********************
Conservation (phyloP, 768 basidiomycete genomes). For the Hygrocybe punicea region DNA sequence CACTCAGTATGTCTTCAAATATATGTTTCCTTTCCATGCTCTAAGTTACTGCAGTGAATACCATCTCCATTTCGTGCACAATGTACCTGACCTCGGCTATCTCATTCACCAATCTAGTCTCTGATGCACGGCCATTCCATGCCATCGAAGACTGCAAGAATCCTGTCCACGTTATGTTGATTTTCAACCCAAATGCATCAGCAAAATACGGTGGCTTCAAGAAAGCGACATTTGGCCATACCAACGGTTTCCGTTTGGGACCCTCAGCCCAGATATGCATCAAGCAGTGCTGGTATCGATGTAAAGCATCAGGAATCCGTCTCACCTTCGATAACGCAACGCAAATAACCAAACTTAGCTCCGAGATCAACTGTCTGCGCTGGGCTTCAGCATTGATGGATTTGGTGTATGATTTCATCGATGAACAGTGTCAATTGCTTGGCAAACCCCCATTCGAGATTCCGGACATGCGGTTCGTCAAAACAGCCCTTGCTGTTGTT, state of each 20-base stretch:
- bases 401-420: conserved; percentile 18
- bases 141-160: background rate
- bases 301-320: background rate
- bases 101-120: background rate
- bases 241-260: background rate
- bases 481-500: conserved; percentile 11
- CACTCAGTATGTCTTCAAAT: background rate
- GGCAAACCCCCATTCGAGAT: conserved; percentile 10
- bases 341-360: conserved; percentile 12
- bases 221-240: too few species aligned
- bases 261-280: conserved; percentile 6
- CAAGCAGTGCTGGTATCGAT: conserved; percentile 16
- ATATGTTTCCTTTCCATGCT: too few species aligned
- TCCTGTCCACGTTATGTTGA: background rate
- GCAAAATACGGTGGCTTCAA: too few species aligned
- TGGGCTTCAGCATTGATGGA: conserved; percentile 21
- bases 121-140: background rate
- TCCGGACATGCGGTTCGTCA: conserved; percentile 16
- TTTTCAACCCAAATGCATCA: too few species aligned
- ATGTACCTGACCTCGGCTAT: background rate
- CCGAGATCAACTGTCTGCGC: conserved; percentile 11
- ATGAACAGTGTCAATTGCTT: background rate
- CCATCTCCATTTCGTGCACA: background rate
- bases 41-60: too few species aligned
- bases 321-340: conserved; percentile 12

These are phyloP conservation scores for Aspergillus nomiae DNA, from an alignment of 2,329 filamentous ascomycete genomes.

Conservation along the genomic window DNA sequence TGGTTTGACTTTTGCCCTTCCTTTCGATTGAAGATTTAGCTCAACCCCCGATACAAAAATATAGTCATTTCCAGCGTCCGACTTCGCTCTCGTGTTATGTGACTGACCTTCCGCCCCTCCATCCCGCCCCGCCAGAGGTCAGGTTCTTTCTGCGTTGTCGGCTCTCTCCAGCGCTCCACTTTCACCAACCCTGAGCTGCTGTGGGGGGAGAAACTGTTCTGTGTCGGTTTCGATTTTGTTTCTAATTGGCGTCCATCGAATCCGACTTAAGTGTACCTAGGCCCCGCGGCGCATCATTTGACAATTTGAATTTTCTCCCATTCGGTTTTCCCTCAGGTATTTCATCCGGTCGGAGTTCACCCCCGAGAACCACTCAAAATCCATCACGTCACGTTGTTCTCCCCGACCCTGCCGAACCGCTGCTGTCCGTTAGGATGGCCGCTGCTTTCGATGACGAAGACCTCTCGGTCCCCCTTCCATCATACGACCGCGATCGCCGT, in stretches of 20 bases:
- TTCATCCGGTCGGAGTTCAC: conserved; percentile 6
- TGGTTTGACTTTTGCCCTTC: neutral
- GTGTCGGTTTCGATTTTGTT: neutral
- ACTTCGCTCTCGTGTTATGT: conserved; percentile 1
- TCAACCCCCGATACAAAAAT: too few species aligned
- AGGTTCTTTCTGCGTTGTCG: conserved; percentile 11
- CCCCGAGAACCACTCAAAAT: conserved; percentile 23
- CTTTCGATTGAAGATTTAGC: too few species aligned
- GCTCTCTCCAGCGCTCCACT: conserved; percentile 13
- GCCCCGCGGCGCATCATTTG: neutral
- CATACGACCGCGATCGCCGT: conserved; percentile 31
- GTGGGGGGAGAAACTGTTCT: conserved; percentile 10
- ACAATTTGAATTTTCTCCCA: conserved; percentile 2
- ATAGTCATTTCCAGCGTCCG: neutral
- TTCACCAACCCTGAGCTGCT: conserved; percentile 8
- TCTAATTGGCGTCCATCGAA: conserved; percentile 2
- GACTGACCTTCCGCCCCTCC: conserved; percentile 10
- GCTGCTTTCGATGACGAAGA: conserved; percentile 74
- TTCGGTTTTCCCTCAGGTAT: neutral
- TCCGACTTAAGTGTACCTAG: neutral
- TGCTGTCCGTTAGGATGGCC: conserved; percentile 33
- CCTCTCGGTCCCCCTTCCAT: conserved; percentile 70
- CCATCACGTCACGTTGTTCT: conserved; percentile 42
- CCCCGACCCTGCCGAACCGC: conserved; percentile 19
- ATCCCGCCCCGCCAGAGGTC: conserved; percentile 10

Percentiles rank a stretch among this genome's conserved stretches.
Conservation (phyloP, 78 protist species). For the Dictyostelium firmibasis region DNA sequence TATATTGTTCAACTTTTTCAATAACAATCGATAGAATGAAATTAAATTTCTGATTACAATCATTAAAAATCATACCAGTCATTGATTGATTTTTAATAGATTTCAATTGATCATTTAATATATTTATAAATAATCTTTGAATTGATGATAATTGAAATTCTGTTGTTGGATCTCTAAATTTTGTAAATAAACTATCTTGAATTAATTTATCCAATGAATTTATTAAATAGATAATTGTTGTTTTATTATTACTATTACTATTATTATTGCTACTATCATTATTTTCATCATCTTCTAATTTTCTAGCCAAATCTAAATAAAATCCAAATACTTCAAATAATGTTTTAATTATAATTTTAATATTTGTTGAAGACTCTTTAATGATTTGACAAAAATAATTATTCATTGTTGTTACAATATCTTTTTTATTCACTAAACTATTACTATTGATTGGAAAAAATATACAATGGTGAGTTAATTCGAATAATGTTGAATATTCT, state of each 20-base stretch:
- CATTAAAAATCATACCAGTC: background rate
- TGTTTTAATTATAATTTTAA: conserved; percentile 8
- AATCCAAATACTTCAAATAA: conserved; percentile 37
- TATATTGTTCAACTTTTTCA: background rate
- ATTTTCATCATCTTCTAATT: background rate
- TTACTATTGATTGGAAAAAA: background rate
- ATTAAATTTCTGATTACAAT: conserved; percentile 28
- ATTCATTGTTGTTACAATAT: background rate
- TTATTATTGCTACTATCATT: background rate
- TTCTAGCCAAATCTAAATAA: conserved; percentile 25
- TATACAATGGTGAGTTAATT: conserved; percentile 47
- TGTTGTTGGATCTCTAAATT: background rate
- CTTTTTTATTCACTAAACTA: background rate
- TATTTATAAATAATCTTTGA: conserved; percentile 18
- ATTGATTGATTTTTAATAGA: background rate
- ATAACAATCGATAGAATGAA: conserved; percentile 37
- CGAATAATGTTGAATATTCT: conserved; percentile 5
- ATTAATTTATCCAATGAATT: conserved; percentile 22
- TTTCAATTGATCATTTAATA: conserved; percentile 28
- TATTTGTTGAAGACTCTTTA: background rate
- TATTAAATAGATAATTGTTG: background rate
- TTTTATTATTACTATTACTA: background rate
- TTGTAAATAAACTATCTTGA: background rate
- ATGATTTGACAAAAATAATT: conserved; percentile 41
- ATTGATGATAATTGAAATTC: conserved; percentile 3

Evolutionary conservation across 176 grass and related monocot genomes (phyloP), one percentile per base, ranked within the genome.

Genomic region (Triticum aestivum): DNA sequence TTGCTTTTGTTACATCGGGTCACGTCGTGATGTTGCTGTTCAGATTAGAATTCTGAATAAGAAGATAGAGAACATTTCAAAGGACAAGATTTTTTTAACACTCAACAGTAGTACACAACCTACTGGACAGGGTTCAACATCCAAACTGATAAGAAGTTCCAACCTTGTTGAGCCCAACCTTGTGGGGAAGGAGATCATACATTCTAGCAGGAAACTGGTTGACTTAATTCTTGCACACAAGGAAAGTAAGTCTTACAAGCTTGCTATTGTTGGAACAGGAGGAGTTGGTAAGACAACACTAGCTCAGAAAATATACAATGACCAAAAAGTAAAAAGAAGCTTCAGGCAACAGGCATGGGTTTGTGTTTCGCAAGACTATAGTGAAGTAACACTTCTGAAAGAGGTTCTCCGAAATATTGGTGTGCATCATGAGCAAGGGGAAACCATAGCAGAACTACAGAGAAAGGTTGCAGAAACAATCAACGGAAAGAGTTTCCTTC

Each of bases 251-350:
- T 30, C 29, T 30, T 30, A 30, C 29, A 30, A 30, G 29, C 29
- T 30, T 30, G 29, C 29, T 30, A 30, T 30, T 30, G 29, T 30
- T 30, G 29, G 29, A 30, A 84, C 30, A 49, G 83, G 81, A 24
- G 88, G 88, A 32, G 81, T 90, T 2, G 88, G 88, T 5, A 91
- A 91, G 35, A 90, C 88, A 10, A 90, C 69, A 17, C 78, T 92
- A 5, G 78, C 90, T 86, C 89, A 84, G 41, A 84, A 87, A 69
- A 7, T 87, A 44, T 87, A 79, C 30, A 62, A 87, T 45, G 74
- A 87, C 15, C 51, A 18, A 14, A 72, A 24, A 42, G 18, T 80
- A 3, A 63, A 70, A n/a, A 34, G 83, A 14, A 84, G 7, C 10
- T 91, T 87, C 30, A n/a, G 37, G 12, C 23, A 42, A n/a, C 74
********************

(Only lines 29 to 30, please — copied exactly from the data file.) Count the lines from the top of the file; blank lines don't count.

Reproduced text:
- TTCATCCGGTCGGAGTTCAC: conserved; percentile 6
- TGGTTTGACTTTTGCCCTTC: neutral